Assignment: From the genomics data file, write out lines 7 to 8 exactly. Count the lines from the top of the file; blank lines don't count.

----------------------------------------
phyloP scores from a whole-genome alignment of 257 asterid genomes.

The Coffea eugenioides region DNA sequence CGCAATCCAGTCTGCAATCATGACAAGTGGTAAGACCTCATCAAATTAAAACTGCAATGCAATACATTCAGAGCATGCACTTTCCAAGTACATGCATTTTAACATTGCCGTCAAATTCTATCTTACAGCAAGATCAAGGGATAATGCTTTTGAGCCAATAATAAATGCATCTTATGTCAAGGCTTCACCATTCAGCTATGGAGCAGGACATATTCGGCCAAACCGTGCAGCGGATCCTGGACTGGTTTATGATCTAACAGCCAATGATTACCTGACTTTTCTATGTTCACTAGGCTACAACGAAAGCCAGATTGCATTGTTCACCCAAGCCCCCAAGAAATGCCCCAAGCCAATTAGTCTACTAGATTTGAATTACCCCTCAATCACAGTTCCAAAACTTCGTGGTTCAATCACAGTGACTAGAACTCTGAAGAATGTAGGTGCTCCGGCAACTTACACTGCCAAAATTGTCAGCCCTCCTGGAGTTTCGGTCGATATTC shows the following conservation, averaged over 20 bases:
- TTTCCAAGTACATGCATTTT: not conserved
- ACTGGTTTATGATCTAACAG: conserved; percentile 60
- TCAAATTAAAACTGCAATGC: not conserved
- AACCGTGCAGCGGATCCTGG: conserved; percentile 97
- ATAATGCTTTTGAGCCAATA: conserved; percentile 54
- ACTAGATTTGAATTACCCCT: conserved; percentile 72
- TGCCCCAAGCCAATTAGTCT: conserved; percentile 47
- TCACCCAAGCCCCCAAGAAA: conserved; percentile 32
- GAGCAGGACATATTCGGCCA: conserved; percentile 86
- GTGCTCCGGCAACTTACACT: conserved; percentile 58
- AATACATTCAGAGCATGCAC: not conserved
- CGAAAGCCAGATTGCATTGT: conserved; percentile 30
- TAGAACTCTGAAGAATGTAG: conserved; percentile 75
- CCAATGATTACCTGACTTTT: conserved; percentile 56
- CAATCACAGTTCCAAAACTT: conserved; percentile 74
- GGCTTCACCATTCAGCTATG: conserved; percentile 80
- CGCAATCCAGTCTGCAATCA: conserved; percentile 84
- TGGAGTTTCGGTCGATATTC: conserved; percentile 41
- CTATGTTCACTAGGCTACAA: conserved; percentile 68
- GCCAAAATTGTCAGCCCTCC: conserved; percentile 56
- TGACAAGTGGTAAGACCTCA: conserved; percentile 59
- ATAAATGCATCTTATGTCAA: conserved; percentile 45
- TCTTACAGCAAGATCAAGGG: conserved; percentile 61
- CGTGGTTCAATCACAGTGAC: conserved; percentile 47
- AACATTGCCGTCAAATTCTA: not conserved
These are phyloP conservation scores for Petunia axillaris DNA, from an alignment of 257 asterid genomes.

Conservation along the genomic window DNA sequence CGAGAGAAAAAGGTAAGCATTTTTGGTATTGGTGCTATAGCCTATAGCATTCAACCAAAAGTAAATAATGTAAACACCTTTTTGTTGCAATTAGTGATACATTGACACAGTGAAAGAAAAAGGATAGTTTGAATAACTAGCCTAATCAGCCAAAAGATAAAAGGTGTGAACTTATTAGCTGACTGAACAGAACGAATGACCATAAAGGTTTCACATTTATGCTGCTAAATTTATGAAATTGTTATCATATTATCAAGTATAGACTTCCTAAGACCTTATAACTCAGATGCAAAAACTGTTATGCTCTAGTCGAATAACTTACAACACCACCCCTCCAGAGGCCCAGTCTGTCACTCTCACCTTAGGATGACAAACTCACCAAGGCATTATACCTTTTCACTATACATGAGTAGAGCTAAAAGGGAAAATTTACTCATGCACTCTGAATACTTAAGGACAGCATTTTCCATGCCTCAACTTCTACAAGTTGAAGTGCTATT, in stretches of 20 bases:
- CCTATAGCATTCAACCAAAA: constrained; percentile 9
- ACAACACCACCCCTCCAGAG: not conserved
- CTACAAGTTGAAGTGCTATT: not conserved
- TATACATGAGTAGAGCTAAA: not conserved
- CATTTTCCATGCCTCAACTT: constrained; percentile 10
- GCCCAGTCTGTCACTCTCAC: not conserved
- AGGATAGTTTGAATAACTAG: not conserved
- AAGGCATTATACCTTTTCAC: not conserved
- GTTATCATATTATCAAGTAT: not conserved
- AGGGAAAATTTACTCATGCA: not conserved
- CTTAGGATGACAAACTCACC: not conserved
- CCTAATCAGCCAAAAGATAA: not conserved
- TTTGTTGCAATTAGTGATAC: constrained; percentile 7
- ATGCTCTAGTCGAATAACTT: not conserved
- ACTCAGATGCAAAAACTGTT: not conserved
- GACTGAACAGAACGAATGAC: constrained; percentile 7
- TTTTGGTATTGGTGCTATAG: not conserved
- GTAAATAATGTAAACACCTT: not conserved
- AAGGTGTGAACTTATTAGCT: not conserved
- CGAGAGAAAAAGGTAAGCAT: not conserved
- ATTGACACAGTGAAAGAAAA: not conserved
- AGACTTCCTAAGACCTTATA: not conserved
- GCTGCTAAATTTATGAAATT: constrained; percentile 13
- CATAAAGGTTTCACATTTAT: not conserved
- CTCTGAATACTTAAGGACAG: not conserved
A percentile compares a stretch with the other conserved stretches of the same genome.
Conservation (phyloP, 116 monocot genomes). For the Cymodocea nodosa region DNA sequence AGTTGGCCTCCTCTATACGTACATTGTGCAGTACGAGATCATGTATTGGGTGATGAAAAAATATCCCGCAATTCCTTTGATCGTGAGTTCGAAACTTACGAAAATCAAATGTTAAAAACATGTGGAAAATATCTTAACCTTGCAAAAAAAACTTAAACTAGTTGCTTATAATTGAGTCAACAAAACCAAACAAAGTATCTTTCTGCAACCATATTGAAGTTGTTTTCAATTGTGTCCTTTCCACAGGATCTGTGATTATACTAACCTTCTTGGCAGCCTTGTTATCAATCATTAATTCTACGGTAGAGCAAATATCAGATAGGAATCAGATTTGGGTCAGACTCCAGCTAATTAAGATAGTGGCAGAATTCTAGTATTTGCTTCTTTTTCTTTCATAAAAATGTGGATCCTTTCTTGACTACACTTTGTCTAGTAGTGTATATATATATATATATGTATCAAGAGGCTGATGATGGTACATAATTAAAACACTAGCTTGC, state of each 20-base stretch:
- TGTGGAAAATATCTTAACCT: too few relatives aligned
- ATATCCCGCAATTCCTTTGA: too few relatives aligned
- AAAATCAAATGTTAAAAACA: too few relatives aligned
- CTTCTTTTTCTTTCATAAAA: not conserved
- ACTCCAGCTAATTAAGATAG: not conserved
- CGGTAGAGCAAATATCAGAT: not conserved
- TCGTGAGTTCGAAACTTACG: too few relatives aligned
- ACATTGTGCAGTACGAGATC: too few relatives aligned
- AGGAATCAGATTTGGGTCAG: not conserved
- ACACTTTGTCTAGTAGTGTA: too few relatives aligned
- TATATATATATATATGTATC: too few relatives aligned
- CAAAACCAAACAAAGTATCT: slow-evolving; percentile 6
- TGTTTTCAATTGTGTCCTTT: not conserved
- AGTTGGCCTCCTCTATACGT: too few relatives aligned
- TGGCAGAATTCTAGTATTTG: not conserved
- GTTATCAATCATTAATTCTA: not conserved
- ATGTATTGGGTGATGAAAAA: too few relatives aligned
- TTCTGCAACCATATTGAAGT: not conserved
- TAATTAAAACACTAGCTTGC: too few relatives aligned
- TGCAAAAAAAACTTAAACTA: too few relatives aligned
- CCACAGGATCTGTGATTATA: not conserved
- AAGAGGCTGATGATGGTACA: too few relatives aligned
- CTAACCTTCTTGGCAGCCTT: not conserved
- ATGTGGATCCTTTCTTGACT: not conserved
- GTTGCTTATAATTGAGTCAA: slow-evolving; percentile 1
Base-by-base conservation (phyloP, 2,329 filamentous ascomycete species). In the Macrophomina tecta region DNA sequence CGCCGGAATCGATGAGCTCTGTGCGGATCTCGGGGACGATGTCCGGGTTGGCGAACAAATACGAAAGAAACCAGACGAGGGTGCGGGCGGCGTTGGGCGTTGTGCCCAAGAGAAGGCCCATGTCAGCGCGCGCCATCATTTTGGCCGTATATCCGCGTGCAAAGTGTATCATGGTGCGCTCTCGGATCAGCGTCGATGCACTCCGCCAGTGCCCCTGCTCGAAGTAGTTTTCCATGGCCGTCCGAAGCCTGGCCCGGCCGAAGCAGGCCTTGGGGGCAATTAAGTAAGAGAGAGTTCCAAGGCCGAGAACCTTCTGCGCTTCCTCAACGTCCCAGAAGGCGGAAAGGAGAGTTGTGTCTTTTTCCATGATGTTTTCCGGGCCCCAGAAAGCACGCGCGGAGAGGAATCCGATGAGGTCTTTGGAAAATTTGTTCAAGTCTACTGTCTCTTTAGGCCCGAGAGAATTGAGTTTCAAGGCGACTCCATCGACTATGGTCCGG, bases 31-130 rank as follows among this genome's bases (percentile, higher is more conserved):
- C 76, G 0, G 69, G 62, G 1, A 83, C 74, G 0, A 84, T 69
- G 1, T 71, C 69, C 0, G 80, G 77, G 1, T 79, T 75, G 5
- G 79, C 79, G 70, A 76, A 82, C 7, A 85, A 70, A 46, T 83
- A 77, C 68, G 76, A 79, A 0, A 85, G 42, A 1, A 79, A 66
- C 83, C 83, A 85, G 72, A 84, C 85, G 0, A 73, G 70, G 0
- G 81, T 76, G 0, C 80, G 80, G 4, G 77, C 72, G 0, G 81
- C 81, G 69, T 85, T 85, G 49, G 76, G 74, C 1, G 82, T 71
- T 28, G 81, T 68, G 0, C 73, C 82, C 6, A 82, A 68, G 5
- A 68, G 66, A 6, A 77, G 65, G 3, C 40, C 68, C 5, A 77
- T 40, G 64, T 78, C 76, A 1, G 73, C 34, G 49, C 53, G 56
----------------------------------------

- ATAATGCTTTTGAGCCAATA: conserved; percentile 54
- ACTAGATTTGAATTACCCCT: conserved; percentile 72